For this week’s 100 Word Challenge for Grown Ups prompt Julia decided on the below picture to help tell a story. At first I was thinking of something happy but as I started to write, the characters just did their own thing. Hope you enjoy it. 🙂

“My mom and I used to come here every summer,” Bernadette said.

Lucy looks around. “Is she here today?”

Bernadette shakes her head. “No,” she said as she turns to Lucy. “She got really sick last year,” Bernadette continued.

“Is she all better now?” Lucy said.

Bernadette looks down and shakes her head. “No,” she said.

“I’m sorry.” Lucy said.

Bernadette smiles. “Don’t be,” she said as she looks at her reflection. “Mommy is in a better place now and she’s not feeling pain anymore.” Bernadette looks at Lucy and smiles. “That’s what’s important.”

Hey, Toon Writer!

Hi everyone! I am happy (excited! delighted! elated!)  to introduce Amy Keating Rogers as my guess blogger, a writer for shows such as My Little Pony: Friendship is Magic, Samurai Jack, My Life as a Teenage Robot, and  The Power Puff Girls. From her humble beginnings to tips for those trying to break into the business. This post has it all so share it with everyone that needs some inspiration to continue on writing and dreaming. Enjoy!

Eva    

A Word From: Amy Keating Rogers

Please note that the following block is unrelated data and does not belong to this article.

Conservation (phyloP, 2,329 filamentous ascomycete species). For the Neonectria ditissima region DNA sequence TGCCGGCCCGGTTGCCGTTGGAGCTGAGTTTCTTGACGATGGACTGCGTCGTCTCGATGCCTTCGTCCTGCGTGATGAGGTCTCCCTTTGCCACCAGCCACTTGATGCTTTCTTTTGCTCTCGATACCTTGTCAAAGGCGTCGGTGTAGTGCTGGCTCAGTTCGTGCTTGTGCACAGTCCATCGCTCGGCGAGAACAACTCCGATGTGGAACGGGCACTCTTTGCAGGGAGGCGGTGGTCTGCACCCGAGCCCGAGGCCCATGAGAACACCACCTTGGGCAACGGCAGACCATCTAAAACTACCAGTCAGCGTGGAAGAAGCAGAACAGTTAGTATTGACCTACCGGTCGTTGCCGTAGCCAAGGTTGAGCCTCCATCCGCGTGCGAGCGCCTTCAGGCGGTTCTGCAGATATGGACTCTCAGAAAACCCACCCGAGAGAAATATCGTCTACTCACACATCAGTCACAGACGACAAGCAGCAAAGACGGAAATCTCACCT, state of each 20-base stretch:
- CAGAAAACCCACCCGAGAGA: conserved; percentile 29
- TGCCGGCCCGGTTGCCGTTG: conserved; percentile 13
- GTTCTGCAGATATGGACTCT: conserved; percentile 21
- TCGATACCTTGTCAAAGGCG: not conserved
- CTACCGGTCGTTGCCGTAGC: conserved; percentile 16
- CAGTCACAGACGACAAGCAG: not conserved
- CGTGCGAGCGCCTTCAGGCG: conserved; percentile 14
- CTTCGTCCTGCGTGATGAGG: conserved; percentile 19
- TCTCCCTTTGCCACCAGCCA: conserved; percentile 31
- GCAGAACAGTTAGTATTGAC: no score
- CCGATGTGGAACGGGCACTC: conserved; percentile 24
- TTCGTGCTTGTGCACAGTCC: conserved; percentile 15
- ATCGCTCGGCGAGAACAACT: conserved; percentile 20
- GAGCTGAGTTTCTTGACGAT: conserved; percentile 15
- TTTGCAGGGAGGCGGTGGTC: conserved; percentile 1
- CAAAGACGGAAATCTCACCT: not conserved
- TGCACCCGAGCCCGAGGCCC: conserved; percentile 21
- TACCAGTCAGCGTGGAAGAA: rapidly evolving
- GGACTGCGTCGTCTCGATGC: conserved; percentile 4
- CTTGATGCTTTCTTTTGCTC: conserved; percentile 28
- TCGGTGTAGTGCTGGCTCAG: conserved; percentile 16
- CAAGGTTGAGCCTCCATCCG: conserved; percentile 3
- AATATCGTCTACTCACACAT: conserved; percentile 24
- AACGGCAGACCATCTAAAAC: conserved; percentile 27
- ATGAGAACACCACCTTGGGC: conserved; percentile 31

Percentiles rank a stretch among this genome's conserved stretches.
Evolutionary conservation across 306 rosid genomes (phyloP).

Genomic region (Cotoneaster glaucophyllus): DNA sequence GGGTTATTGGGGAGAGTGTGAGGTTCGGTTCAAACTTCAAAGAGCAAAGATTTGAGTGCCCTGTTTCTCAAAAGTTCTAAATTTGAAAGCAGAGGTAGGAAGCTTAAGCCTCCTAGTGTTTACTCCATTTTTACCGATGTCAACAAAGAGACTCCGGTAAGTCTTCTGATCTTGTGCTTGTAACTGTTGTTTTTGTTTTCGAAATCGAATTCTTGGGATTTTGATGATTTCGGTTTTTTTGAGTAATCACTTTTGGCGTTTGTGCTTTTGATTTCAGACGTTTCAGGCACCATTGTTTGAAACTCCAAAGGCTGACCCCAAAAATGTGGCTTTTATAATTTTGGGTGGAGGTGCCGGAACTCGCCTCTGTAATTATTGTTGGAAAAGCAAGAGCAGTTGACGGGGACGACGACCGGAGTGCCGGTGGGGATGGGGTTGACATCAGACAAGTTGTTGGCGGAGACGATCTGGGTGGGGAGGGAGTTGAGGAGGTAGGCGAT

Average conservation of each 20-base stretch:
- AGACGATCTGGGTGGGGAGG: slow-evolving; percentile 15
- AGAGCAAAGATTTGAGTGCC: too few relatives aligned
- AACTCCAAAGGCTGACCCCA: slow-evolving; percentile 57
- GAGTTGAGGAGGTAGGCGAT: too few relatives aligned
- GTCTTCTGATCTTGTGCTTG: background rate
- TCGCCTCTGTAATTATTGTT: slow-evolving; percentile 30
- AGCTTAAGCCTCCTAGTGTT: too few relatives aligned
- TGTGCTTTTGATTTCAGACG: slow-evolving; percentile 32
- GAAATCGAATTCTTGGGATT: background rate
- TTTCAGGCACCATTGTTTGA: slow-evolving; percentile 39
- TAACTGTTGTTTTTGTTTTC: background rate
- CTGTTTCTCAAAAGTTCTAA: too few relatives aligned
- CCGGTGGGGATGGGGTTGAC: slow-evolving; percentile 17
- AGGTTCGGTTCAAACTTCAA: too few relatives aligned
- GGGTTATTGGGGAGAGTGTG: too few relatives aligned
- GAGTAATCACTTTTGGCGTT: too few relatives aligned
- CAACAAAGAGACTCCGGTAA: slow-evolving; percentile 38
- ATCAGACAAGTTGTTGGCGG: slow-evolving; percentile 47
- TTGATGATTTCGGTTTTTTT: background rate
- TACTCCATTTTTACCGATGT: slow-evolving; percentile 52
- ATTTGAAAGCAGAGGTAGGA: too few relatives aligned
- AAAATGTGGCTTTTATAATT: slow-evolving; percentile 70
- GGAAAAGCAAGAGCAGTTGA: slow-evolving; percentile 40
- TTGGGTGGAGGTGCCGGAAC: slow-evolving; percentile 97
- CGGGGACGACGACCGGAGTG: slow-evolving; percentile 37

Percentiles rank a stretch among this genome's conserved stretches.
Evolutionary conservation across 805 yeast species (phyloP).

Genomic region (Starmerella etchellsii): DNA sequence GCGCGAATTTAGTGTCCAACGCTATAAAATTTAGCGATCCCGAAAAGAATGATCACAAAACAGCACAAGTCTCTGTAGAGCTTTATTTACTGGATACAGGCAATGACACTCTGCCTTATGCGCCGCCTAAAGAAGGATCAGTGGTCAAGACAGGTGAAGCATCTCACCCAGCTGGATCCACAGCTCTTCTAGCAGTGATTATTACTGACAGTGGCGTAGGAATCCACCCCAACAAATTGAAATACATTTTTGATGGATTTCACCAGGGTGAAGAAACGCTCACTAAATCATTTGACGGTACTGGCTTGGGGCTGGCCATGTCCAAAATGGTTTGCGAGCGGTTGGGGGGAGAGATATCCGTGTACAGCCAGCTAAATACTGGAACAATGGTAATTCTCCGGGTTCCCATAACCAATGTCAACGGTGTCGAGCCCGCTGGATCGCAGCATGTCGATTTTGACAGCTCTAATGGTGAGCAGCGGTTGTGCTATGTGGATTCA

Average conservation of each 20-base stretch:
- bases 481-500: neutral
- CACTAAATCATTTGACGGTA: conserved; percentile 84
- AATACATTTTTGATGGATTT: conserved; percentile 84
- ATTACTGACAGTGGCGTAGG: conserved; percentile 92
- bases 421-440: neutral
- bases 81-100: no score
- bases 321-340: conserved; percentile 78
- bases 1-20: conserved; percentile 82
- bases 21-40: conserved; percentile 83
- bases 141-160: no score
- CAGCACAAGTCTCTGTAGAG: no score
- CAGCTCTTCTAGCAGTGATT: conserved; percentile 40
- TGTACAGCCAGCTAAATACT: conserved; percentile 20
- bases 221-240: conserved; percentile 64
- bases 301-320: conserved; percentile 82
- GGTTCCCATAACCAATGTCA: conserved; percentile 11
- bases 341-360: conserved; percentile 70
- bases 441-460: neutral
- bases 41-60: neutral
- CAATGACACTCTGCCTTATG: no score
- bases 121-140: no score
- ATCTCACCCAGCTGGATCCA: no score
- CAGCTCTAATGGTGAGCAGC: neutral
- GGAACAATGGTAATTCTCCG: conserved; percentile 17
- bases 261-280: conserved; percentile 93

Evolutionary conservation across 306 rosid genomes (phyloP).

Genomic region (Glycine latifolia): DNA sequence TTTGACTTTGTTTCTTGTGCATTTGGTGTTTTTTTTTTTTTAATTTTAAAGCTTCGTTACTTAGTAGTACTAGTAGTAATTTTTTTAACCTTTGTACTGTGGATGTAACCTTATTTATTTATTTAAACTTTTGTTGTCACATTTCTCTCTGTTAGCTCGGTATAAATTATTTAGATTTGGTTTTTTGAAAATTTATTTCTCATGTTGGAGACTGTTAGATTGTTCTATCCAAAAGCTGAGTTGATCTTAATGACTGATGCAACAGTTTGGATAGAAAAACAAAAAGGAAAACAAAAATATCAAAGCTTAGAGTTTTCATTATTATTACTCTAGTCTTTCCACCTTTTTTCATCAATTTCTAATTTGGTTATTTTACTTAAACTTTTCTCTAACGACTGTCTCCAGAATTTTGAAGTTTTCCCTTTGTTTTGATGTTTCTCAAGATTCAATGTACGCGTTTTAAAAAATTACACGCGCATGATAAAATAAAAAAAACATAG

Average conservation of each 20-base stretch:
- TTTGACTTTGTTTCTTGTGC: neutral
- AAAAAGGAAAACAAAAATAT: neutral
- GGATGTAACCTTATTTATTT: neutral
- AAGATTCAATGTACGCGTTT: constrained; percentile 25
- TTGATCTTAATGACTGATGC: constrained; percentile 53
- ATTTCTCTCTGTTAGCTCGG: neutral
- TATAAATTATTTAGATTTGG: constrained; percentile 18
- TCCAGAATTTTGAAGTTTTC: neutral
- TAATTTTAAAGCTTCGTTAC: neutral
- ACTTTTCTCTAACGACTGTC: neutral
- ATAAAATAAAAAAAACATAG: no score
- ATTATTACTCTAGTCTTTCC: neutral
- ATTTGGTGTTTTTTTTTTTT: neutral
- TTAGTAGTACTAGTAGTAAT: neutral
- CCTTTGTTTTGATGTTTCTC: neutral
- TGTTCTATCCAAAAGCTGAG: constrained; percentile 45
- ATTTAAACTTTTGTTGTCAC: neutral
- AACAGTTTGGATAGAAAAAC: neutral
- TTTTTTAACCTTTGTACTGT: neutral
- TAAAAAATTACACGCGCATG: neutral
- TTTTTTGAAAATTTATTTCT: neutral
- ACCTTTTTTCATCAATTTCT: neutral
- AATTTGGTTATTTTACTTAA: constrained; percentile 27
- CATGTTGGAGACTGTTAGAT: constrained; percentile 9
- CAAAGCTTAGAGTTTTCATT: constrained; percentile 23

The interesting thing about my writing career is that I never intended to have one.  I always wanted to be an actor.  Ever since I was a child, my dream was to act.  So I acted in junior high, was the lead in the musicals in high school, and was a theater major in college.  At Occidental College, where I got my Bachelor’s degree, while my focus was on acting, we all had to learn about the various areas of theater.  In my senior year, I had taken all my required courses and had run out of classes that I wanted to take.  That left Playwriting and Speech.  So I enrolled in Playwriting.  But I actually planned on dropping it because I didn’t think I would be any good at it.  Fortunately, my professor (who knew me very well by then) wouldn’t let me drop the course and was convinced that I would be very good at playwriting.  Turns out he was correct.  I had a natural ear for dialogue and wrote my first short play in that class.  It was produced in the New Play Festival that year and I actually got to perform in my own play, which was awesome.